13 Responses to “Time for a re-distribution of academic wealth”

  1. James Easy

    Time for a re-distribution of academic wealth: //bit.ly/kdo2cJ writes @jameseasylol

  2. Hitchin England

    RT @leftfootfwd: Time for a re-distribution of academic wealth: //bit.ly/kdo2cJ writes @jameseasylol #NewsClub

  3. Steven Fielding

    Time for a re-distribution of academic wealth: //bit.ly/kdo2cJ writes @jameseasylol

  4. Carrie Schneider

    Time for a re-distribution of academic wealth | Left Foot Forward: It could be similar to a higher education ver… //bit.ly/lUhJSa

  5. Oxbridge Education

    Oxbridge News: Time for a re-distribution of academic wealth: The primary reason Oxbridge maintains its, arguabl… //bit.ly/j2bbNE

  6. Dave Citizen

    I think it is an over simplification to suggest that the universities with the best reputations have the best academics working at them. Institutional reputations are built on a lot more than the academic talent of current staff members – let’s face it, when half the cabinet went to Oxbridge it’s got to open up some reputation enhancing doors hasn’t it!

    Unfortunately, Britain’s best academic institutions are clearly failing us – their existence is ensured on the grounds that they are supposed to play an important role in improving society. Funny how those reputations just keep on growing!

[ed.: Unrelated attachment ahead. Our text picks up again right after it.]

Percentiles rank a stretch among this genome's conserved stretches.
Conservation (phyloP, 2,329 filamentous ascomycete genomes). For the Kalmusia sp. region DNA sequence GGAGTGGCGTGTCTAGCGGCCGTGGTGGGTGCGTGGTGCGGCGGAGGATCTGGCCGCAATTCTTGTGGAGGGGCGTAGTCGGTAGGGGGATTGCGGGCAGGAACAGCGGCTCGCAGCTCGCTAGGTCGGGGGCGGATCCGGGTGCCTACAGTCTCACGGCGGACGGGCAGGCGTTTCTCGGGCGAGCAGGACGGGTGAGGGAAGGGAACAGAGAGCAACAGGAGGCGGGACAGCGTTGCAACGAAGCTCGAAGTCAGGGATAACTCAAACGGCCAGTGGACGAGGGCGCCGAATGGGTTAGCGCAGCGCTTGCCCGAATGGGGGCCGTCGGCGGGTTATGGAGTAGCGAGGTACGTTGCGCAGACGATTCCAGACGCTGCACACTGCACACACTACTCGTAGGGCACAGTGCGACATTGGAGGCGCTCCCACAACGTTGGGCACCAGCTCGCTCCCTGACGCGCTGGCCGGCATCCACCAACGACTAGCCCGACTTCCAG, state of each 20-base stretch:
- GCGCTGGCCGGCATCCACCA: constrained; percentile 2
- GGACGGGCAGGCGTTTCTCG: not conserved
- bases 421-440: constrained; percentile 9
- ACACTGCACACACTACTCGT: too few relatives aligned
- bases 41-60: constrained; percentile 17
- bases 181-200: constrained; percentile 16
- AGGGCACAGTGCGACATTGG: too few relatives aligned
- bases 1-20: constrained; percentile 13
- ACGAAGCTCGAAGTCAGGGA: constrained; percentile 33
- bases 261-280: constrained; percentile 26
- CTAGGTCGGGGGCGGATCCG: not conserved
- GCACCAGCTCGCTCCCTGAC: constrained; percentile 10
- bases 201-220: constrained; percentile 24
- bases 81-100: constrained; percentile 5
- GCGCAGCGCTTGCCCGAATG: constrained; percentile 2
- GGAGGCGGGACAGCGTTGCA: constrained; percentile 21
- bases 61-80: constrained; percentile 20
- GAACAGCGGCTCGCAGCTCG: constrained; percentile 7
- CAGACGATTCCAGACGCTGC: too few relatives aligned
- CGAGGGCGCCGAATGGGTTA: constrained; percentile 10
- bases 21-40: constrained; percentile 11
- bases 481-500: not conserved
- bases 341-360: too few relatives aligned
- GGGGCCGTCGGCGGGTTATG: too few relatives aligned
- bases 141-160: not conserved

7. mr. Sensible

    What’s happened here is another indictment of the government’s record on higher education.

  8. Oxbridge Education

    Oxbridge News: Time for a re-distribution of academic wealth | Left Foot Forward: The primary reason Oxbridge ma… //bit.ly/kYnLTx

  9. The Cappa Don

    Absurd idea which will do little or nothing to add to the ‘quality’ end of HE in England and is irrelevant to the rest of the sector. The fact that the celebrity academics involved won’t actually be teaching on these degree programmes any more regularly than they do at their current institutions means that students will feel (and be) shortchanged. If you could get into Oxbridge or one of the Russell Group would you really pass that up for this vanity project, for an institution that might not last the course and will have zero credibility? Quality at the elite end of the HE market translates as prestige and you can’t invent that overnight, it is built on the future career impact of your graduates not the transitory nature of celebrity TV fame. If I had Niall Ferguson teaching me economic history I would be falling about laughing if his insights from the recent TV series are anything to go by. Neo-con rubbish wrapped up in plumb-voiced arrogance!

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  11. Jason

    “If enough of our distinguished academics were “incentivised” to move between our universities, those places would too, in time, become as highly respected as Oxbridge.”

    – That is contestable. It is a lot easier to destroy reputations than to build them. A possible consequence of such re-distribution exercise is that Oxbridge becamse as respected as London Met.

  12. David Moss

    Hi James, found the blog.

    My concerns from before stand: